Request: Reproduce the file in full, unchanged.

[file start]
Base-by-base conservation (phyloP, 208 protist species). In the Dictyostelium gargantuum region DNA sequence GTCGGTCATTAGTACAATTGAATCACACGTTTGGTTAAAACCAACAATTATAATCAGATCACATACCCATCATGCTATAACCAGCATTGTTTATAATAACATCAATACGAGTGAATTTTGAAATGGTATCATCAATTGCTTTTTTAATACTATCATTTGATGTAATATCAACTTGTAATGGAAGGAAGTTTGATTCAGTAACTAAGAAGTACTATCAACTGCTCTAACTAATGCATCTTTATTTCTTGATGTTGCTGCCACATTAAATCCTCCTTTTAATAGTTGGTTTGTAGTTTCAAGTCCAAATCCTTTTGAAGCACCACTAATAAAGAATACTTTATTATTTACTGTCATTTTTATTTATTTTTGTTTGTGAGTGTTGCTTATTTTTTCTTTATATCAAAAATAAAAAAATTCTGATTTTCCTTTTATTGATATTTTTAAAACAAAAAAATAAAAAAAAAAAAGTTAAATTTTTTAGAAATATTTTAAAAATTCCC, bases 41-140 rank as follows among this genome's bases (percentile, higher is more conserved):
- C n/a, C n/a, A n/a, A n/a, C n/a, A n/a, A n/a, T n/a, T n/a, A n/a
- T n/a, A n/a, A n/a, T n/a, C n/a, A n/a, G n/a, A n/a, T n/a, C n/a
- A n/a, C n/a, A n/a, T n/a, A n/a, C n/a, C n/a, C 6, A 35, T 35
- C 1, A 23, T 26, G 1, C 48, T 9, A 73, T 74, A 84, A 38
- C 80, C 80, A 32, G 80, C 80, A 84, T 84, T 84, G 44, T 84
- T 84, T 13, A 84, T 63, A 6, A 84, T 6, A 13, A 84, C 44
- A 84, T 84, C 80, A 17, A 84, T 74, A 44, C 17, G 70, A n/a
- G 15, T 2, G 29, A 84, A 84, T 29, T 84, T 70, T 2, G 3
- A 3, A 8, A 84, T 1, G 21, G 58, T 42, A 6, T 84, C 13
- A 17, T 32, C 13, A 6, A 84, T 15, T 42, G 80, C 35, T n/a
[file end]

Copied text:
Base-by-base conservation (phyloP, 208 protist species). In the Dictyostelium gargantuum region DNA sequence GTCGGTCATTAGTACAATTGAATCACACGTTTGGTTAAAACCAACAATTATAATCAGATCACATACCCATCATGCTATAACCAGCATTGTTTATAATAACATCAATACGAGTGAATTTTGAAATGGTATCATCAATTGCTTTTTTAATACTATCATTTGATGTAATATCAACTTGTAATGGAAGGAAGTTTGATTCAGTAACTAAGAAGTACTATCAACTGCTCTAACTAATGCATCTTTATTTCTTGATGTTGCTGCCACATTAAATCCTCCTTTTAATAGTTGGTTTGTAGTTTCAAGTCCAAATCCTTTTGAAGCACCACTAATAAAGAATACTTTATTATTTACTGTCATTTTTATTTATTTTTGTTTGTGAGTGTTGCTTATTTTTTCTTTATATCAAAAATAAAAAAATTCTGATTTTCCTTTTATTGATATTTTTAAAACAAAAAAATAAAAAAAAAAAAGTTAAATTTTTTAGAAATATTTTAAAAATTCCC, bases 41-140 rank as follows among this genome's bases (percentile, higher is more conserved):
- C n/a, C n/a, A n/a, A n/a, C n/a, A n/a, A n/a, T n/a, T n/a, A n/a
- T n/a, A n/a, A n/a, T n/a, C n/a, A n/a, G n/a, A n/a, T n/a, C n/a
- A n/a, C n/a, A n/a, T n/a, A n/a, C n/a, C n/a, C 6, A 35, T 35
- C 1, A 23, T 26, G 1, C 48, T 9, A 73, T 74, A 84, A 38
- C 80, C 80, A 32, G 80, C 80, A 84, T 84, T 84, G 44, T 84
- T 84, T 13, A 84, T 63, A 6, A 84, T 6, A 13, A 84, C 44
- A 84, T 84, C 80, A 17, A 84, T 74, A 44, C 17, G 70, A n/a
- G 15, T 2, G 29, A 84, A 84, T 29, T 84, T 70, T 2, G 3
- A 3, A 8, A 84, T 1, G 21, G 58, T 42, A 6, T 84, C 13
- A 17, T 32, C 13, A 6, A 84, T 15, T 42, G 80, C 35, T n/a